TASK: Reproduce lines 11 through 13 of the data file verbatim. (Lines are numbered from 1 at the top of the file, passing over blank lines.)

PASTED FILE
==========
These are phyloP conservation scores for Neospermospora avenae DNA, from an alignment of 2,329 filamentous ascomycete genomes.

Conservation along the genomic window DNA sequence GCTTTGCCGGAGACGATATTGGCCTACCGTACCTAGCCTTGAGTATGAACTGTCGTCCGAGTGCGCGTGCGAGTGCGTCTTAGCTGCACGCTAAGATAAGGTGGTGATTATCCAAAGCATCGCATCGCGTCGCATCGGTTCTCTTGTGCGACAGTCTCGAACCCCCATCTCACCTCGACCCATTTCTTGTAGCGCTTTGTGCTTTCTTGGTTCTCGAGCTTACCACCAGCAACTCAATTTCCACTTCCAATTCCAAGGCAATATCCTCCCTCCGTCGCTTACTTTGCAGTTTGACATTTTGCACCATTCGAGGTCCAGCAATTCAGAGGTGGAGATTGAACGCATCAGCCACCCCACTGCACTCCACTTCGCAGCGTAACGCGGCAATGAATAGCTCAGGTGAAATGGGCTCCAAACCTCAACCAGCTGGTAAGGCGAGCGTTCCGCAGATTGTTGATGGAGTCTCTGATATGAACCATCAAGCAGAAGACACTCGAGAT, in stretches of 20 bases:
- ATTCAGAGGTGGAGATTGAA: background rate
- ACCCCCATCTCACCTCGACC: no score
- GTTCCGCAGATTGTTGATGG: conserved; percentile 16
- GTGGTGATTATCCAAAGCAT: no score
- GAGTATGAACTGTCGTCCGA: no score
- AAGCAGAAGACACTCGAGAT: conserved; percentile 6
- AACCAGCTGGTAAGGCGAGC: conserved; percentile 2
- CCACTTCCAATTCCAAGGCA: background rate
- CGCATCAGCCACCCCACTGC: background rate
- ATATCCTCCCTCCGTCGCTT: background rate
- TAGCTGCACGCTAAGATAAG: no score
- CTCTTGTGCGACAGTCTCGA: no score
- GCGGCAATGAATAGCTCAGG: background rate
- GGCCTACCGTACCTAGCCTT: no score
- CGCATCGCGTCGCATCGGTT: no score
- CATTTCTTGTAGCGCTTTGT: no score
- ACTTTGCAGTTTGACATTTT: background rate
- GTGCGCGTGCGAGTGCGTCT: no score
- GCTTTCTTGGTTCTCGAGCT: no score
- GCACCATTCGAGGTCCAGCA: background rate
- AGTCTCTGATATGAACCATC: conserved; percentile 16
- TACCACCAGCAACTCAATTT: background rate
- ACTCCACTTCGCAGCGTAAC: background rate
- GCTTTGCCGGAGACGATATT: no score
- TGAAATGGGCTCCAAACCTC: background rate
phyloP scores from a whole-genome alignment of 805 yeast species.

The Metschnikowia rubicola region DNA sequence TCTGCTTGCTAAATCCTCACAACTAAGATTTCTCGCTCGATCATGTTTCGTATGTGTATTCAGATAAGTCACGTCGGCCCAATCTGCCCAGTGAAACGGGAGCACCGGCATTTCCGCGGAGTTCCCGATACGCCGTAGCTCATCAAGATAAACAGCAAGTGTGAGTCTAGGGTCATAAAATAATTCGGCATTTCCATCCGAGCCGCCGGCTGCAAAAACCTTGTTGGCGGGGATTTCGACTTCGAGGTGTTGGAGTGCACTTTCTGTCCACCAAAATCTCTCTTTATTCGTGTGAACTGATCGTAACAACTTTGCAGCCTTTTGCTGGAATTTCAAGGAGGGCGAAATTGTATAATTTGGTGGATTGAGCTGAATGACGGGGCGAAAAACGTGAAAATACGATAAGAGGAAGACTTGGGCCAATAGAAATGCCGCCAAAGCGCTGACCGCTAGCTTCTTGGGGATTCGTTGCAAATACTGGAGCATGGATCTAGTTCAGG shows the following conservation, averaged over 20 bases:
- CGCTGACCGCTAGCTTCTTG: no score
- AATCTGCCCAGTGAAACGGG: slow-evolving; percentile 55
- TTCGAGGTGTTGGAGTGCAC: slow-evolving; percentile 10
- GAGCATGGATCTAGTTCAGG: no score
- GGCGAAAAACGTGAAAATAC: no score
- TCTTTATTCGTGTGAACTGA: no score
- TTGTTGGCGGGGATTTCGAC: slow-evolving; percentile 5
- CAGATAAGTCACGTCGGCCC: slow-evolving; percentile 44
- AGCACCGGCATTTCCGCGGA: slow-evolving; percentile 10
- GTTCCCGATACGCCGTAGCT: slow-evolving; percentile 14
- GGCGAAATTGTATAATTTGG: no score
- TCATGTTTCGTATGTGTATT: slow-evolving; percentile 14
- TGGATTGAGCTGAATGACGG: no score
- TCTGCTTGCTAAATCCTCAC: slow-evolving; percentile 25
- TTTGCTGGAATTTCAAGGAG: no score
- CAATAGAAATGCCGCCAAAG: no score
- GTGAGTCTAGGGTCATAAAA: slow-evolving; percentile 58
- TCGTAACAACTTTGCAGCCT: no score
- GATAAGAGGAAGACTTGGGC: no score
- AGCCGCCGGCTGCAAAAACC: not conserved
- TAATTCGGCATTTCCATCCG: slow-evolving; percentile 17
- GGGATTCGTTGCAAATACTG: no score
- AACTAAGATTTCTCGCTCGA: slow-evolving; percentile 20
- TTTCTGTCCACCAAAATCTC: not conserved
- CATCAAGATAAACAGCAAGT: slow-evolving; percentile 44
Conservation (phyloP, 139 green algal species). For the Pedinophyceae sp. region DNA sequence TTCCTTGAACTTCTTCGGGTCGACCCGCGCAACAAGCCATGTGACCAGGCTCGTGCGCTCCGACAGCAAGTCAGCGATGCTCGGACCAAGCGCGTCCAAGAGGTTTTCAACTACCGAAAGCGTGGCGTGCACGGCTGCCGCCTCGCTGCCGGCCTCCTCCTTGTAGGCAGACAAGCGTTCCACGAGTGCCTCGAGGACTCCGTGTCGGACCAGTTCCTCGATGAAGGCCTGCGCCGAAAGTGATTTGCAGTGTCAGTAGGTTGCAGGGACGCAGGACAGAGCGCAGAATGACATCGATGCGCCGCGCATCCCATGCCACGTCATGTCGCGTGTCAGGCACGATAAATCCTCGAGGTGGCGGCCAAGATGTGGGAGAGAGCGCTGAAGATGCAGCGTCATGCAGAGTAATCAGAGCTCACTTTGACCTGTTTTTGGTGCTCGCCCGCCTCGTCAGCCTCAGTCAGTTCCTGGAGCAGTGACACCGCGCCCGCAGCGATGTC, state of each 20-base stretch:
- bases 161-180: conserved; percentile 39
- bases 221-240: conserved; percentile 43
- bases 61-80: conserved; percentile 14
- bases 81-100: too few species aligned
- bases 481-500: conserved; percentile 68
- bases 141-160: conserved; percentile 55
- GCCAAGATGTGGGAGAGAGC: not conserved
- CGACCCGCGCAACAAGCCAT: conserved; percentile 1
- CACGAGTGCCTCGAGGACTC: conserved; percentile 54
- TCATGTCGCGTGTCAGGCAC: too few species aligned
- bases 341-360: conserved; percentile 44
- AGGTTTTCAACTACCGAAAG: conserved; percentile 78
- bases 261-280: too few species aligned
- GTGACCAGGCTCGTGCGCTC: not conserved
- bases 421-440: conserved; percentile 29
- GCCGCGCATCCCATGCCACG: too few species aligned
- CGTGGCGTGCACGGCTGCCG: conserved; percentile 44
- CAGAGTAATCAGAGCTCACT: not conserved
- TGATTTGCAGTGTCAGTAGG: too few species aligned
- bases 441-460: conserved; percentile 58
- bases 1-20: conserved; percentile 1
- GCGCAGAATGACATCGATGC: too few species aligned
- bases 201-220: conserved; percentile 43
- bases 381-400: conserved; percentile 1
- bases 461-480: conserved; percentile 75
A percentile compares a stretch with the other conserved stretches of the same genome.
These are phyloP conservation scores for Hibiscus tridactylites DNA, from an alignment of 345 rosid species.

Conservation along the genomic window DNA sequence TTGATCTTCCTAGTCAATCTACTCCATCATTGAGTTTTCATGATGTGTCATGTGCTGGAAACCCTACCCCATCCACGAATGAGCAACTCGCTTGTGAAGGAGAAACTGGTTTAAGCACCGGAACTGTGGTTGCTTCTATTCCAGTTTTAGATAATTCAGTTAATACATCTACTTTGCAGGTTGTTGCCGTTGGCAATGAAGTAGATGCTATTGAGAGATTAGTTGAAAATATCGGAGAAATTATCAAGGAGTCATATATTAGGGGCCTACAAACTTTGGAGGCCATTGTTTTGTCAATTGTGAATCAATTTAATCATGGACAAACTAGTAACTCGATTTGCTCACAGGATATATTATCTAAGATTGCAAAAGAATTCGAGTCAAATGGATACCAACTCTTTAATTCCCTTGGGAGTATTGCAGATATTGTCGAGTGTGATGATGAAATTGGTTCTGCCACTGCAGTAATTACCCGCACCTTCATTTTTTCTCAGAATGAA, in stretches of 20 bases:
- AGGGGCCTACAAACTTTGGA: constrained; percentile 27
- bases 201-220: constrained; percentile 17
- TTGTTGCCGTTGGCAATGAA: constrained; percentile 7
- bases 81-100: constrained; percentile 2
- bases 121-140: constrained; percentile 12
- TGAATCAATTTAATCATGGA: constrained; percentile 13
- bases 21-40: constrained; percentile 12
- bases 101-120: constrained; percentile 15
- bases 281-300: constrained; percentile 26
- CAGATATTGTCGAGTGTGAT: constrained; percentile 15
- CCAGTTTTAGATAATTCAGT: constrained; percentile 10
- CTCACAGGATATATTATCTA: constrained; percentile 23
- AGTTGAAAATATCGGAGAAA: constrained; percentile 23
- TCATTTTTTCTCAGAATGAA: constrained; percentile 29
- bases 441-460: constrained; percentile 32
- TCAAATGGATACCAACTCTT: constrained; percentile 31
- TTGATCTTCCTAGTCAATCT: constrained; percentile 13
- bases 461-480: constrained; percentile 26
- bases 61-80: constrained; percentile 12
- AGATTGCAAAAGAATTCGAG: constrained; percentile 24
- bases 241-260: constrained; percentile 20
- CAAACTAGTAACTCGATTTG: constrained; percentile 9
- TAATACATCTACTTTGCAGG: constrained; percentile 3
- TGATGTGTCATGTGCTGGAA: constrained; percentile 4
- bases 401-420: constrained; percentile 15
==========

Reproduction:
- CGCATCAGCCACCCCACTGC: background rate
- ATATCCTCCCTCCGTCGCTT: background rate
- TAGCTGCACGCTAAGATAAG: no score